A recent editorial by Lance Eliot in Forbes suggests that Musk’s description of autonomy as “superhuman” seeps into our imagination as a result of fascination with popular culture super characters from comic books, movies, television, and merchandising. Importantly, though, while the AI techniques here offer progress, they do not provide the human cognitive common-sense reasoning that is essential to humanness.
In mythology, superhumans had the guidance of deities, natural spirits, ancestors, or perfected humans who had power beyond that of ordinary humans. Today’s cultural climate includes a definition of “superhuman” as human augmentation that transcends the natural human body and becomes something more godlike.
Eliot argues that Musk’s intent through attaching the term “superhuman” to an AI system is to provide “a glow of incredible essence, and inch by inch is convincing the public that AI can do wondrous things of a superhuman nature.” The result, Eliot, continues, creates “outsized expectations and sets people up to be misled and less wary of what AI is able to actually do today.”
“Do AI-based true self-driving cars deserve to get the superhuman tribute, and if so, when or how will we know that it is appropriate and fair to do so?” Eliot looks askance at the notion and instead clarifies the distinctions among levels of autonomy, pointing out that “true self-driving cars are ones that the AI drives the car entirely on its own, and there isn’t any human assistance during the driving task.”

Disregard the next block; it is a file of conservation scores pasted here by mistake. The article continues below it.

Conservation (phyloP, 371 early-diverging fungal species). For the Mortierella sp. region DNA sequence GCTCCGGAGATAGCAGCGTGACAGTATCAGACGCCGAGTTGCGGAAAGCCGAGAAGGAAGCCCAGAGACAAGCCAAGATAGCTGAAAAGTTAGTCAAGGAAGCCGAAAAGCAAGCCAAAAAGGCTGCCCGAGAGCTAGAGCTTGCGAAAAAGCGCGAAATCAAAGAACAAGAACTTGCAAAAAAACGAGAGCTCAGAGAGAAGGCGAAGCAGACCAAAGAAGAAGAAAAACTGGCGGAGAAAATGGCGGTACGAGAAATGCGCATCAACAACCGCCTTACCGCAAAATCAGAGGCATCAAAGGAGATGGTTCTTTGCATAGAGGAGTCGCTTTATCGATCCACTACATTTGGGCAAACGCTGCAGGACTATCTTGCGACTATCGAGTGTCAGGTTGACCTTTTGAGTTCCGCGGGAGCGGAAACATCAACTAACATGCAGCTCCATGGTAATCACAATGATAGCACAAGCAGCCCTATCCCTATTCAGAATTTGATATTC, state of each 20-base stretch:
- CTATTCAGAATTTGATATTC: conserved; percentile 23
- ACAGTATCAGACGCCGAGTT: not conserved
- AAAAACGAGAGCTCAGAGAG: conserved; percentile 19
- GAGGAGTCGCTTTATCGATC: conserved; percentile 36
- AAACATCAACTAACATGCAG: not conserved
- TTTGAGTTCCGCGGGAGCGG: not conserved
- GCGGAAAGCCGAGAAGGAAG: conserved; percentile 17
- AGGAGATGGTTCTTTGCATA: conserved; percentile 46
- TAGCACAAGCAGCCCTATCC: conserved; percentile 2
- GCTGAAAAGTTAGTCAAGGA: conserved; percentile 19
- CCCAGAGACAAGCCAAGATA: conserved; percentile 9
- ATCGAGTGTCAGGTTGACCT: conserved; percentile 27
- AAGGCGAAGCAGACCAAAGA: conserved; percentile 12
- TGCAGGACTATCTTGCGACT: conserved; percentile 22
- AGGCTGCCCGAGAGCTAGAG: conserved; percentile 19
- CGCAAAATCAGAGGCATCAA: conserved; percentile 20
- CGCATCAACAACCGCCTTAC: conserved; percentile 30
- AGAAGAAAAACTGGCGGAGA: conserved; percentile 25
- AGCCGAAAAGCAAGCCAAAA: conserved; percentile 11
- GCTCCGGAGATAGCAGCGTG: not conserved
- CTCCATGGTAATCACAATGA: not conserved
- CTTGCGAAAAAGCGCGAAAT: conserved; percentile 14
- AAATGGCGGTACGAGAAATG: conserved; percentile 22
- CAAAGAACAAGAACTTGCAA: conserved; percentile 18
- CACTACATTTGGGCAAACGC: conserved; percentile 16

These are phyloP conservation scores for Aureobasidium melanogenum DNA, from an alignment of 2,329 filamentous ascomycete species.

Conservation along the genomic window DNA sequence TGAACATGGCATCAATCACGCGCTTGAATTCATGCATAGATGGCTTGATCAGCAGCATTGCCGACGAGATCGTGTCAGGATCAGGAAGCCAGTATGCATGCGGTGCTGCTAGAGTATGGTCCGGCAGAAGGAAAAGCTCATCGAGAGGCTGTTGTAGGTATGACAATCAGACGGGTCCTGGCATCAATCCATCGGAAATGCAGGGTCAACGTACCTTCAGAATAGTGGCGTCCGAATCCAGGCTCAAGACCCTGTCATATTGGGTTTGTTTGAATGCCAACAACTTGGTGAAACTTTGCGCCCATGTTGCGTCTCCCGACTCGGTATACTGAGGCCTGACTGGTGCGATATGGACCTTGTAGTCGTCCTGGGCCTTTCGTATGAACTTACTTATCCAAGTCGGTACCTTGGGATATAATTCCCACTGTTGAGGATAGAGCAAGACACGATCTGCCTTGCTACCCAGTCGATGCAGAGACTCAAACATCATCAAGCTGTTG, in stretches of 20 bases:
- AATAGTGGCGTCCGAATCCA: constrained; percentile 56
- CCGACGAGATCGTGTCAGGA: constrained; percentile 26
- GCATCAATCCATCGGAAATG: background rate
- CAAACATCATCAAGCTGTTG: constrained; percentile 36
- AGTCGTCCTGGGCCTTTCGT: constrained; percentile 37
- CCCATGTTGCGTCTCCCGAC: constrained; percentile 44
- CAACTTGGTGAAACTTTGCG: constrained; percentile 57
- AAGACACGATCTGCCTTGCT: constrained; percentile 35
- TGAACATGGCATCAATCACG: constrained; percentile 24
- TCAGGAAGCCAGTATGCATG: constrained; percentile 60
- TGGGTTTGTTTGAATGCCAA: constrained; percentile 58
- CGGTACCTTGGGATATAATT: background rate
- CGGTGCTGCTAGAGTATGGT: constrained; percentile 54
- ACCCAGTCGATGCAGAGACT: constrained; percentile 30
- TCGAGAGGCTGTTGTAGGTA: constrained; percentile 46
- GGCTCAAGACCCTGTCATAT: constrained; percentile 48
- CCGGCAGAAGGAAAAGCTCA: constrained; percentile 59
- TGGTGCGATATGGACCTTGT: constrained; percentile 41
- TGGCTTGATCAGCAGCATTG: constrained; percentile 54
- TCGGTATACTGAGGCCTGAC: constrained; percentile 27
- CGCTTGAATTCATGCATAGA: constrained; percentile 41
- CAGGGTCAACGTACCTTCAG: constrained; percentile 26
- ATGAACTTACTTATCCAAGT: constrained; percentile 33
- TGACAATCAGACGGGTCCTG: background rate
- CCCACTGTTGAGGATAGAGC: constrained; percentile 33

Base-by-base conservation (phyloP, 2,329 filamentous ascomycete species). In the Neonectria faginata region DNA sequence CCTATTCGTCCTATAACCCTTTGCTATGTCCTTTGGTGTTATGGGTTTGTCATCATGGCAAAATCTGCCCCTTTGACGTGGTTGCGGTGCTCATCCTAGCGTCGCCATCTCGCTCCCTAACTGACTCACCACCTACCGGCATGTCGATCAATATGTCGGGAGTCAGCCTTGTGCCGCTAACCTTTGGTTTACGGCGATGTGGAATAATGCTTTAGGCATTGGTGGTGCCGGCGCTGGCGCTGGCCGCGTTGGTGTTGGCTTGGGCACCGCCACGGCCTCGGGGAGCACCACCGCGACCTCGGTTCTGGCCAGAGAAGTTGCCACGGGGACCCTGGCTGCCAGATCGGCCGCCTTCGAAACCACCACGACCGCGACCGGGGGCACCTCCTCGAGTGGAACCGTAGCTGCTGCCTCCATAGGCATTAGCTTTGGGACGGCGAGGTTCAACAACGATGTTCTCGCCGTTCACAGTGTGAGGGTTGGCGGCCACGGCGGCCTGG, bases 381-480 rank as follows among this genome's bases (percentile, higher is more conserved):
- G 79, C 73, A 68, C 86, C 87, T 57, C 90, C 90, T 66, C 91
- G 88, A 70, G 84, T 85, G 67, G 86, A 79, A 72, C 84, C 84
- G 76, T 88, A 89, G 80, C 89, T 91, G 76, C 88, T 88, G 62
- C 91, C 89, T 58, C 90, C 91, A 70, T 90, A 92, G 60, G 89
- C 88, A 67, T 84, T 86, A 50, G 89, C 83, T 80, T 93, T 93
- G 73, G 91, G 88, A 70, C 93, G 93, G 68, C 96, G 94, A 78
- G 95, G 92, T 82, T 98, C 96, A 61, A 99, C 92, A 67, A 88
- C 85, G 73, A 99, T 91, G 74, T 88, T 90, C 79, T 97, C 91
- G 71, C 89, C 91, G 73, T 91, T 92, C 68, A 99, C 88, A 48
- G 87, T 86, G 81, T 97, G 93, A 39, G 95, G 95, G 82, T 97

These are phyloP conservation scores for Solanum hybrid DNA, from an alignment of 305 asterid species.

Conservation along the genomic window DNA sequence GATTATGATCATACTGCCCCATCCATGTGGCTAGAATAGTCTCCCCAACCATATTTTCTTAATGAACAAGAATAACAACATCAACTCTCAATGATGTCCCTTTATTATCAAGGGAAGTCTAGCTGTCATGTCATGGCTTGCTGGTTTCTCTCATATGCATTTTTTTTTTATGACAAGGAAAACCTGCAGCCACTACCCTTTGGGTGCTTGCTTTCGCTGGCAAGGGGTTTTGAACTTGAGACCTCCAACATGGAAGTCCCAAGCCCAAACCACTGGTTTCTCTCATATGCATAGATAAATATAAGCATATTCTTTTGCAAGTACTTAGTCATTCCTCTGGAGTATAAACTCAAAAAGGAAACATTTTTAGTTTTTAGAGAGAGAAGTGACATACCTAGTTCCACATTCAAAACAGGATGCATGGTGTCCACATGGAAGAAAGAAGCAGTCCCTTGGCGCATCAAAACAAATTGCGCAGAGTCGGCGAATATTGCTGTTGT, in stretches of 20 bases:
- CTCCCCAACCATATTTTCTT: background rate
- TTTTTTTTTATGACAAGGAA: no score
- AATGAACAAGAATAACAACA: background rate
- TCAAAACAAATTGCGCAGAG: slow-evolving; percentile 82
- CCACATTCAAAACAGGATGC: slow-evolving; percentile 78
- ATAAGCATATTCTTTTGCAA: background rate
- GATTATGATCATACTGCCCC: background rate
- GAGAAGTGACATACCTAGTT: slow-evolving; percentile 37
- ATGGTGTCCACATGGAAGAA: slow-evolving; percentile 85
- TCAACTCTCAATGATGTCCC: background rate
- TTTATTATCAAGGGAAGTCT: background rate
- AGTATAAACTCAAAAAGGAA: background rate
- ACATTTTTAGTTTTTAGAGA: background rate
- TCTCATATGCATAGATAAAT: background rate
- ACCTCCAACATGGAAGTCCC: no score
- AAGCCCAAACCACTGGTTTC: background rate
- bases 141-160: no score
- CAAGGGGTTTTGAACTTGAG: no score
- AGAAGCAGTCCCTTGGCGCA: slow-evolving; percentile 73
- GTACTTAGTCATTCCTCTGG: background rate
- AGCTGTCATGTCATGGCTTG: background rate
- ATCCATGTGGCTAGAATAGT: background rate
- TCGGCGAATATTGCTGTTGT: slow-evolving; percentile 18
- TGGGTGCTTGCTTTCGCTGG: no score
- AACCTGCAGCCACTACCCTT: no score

Granted, Musk wasn’t suggesting that currently available AI is doing all of the driving. He’s saying that the hardware available today, with the right software, can drive at a level well above humans.
Final Thoughts about whether Teslas can be Superhuman
Autonomous vehicles are appealing due to the potential enhancements they will be able to offer to people’s way of life. We’ll achieve greater road safety, increased independence, and tremendous environmental gains. Perhaps these are more important than the superlatives that we attach to the technology, yes? “Superhuman” or not, autonomous vehicles will redefine what it means to be a driver. Autopilot is the first real taste that many of us will ever get of that experience, and it’s really, really cool.